Tuesday, February 22, 2011

Michigan governor proposes massive cuts to fund business tax cut

Michigan governor proposes massive cuts to fund business tax cut

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Michigan’s new Republican governor Rick Snyder announced a budget February 17 that attacks the elderly, schoolchildren, public employees, municipal services, and low- to middle-income earners. The $1.7 billion that the governor proposes to raise through a combination of budget cuts and tax increases for retirees and workers will be used to finance a $1.8 billion tax break for businesses.

Snyder’s plan constitutes an open and direct transfer of wealth from the working class to the wealthy. The claim by the governor that his budget represents a vision of “shared sacrifice” is absurd on its face. The rich and the corporate elite are not being asked to sacrifice a penny.

In order to raise $900 million, Snyder proposes putting an end to Michigan’s practice of not taxing retirement income, a move that Eric Schneidewind of the American Association for Retired People described as equivalent to declaring “war on older Michiganders.” Tens of thousands of retirees who live off public and private pensions earned over decades of work will see their incomes decline, under conditions in which many of those who once worked in the auto industry have seen their health insurance slashed.

At the same time, Snyder’s budget will eliminate other tax exemptions for the elderly, as well as families with children, and make many middle-income working people ineligible for Michigan’s homestead property tax credit.

While Snyder made no mention of the issue in last Thursday’s address, he is also proposing to ax the state’s Earned Income Tax Credit (EITC), which gives a several hundred dollar tax break to 800,000 of Michigan’s poorest residents. Speaking on the issue, Lieutenant Governor Brian Calley blithely told lawmakers recently, “We don’t believe there is any additional incentive for adding it to the Michigan tax code.”

Speaking to the Detroit Free Press on Friday, the governor indicated that the money withheld from the poor by axing the EITC would be used to fund Medicare. He warned all those lobbying against the elimination of the tax credit that if they pressed the issue, the state would end up reducing payments to Medicare doctors, thereby further crippling the already overstretched program.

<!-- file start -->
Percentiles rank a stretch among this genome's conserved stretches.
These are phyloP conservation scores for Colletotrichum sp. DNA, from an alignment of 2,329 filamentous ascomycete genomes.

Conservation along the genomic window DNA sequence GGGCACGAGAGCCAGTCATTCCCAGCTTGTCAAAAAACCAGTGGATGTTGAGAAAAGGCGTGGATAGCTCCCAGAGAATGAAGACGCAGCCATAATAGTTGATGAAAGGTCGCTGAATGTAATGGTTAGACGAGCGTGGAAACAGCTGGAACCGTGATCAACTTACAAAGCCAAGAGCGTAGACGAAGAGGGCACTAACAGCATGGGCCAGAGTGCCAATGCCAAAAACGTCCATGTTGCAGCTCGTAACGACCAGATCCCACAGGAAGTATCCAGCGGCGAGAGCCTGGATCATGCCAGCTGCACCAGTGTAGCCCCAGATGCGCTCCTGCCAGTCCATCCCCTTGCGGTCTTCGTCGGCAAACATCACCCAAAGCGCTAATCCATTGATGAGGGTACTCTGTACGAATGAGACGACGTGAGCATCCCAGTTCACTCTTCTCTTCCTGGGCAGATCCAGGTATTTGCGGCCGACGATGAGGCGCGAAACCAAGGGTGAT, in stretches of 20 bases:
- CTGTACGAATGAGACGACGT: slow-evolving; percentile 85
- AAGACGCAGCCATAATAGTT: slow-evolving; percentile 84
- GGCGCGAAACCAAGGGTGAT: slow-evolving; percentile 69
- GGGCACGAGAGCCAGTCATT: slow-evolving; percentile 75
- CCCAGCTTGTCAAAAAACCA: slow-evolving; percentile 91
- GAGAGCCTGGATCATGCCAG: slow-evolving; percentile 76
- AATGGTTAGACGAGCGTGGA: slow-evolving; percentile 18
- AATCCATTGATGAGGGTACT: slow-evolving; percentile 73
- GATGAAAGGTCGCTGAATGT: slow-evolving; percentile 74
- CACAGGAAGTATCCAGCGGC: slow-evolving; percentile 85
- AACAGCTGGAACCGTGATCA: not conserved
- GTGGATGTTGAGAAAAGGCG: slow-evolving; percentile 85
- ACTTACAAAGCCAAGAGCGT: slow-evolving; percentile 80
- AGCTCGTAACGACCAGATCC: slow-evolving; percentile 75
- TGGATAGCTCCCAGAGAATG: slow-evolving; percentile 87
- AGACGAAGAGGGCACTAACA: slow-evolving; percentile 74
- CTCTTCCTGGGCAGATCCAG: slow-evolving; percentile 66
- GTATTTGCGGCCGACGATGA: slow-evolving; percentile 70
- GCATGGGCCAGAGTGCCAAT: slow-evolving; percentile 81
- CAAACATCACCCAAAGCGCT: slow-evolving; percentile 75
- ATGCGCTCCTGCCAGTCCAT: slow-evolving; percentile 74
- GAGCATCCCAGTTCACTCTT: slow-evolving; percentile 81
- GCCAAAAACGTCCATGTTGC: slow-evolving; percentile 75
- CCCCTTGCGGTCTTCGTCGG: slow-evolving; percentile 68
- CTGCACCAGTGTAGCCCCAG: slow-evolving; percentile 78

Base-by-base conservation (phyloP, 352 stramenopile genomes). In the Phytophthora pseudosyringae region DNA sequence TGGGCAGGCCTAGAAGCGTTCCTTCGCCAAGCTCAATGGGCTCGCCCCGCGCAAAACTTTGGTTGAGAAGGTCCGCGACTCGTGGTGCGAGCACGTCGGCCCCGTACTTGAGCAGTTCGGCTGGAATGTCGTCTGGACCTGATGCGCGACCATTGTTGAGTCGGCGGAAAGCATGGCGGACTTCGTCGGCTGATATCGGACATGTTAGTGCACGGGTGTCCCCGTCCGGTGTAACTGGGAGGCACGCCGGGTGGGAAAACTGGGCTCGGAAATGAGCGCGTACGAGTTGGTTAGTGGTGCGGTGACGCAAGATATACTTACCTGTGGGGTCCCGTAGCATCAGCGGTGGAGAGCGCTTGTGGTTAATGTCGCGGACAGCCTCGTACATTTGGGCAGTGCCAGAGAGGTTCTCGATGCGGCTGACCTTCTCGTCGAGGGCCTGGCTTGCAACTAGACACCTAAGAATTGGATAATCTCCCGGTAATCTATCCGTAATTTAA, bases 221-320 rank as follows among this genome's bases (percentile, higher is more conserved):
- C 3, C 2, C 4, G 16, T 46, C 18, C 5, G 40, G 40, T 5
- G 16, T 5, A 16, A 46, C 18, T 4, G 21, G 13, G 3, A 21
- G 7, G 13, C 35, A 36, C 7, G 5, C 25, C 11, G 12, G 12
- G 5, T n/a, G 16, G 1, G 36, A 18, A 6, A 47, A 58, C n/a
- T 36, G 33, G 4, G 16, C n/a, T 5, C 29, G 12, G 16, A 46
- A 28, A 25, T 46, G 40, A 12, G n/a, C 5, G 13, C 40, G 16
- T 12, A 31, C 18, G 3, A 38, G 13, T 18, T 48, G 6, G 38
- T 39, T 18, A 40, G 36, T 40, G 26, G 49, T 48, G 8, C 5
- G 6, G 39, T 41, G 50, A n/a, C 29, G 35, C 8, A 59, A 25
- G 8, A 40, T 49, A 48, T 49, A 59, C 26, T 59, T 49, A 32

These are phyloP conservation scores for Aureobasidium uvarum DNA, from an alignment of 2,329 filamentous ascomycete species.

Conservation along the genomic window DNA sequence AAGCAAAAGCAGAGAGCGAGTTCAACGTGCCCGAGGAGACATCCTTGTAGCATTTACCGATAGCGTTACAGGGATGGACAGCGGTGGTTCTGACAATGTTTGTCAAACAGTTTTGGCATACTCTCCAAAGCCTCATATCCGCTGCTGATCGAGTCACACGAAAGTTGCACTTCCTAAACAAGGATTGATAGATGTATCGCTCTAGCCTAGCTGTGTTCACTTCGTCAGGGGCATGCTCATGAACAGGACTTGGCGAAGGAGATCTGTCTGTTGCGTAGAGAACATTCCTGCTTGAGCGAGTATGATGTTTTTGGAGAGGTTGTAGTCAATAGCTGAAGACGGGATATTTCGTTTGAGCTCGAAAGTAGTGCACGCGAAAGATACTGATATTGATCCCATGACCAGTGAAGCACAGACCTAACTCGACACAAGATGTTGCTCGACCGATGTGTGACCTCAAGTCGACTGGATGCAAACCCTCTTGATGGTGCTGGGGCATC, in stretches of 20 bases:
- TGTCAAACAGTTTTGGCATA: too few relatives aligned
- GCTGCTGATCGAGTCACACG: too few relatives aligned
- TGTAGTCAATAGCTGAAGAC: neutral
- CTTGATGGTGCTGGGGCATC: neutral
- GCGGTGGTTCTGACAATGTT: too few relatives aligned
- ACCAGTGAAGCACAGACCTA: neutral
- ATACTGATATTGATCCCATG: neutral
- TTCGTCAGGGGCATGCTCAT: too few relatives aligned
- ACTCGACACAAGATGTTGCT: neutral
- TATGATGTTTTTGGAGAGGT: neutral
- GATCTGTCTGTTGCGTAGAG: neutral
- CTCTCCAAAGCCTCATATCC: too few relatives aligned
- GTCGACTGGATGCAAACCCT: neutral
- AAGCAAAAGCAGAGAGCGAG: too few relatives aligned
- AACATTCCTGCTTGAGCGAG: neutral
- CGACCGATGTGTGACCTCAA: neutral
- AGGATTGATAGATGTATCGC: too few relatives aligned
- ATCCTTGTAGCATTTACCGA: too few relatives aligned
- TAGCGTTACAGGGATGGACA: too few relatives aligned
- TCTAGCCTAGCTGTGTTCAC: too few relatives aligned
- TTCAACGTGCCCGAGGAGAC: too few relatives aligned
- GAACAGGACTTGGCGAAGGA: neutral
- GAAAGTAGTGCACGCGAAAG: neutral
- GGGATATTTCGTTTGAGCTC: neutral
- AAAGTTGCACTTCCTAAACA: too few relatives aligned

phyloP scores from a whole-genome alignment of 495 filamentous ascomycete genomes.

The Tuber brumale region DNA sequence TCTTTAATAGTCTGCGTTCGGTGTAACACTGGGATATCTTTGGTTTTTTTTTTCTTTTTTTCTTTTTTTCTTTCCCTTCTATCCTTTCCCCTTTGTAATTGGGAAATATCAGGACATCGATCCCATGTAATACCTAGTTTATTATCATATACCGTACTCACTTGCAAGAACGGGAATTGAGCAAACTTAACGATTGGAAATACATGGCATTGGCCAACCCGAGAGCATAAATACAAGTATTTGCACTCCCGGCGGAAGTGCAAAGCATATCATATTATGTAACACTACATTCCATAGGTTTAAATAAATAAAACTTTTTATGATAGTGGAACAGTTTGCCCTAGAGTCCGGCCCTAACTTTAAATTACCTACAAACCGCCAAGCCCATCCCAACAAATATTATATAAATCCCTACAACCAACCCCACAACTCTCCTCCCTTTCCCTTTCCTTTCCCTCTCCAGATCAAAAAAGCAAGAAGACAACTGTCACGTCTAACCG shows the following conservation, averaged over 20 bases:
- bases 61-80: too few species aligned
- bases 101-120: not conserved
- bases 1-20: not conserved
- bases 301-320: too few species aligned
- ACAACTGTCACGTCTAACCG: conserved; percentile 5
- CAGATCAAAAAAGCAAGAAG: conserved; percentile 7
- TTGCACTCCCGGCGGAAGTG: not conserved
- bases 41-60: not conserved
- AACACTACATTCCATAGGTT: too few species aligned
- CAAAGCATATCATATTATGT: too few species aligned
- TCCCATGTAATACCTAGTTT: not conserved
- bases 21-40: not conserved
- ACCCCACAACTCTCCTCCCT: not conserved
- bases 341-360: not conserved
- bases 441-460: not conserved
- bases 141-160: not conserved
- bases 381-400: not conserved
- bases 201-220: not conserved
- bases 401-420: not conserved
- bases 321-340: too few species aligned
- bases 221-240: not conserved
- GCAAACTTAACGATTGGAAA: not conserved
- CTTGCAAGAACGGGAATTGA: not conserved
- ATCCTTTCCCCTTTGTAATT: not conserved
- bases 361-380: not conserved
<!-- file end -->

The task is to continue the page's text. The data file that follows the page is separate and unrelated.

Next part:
In addition, the governor’s proposed budget calls for slashing aid to state municipalities by $400 million. Local governments across Michigan are describing the reduction as a catastrophic measure that will dramatically affect emergency services, public transportation, infrastructure, parks and recreation, as well as health and safety. Detroit, for example, will lose $178 million, and Flint, also once a leading industrial town, $8.1 million, or 40 percent of the city’s entire operating budget.

Using a competitive model pioneered by the Obama administration in its Race to the Top education policy, Snyder has said that up to $200 million in funding for municipalities could be restored in those areas where representatives agree to enforce wage and benefit reductions, job cuts, and other attacks on public employees.

At the statewide level, Snyder is proposing that Lansing do its part to drive down the living standards of government workers by demanding they pay higher premiums for their health care and slashing other benefits. This will save the state $180 million.

The Detroit News reports that Michigan Budget Director John Nixon “said unions will have a strong incentive to come to the table because the state will have to look at other options if the savings on health care premiums and other costs are not found.” While the newspaper added that Nixon claimed he was not alluding to layoffs, it is clear the threat of this will be used to try to browbeat public employees into accepting concessions.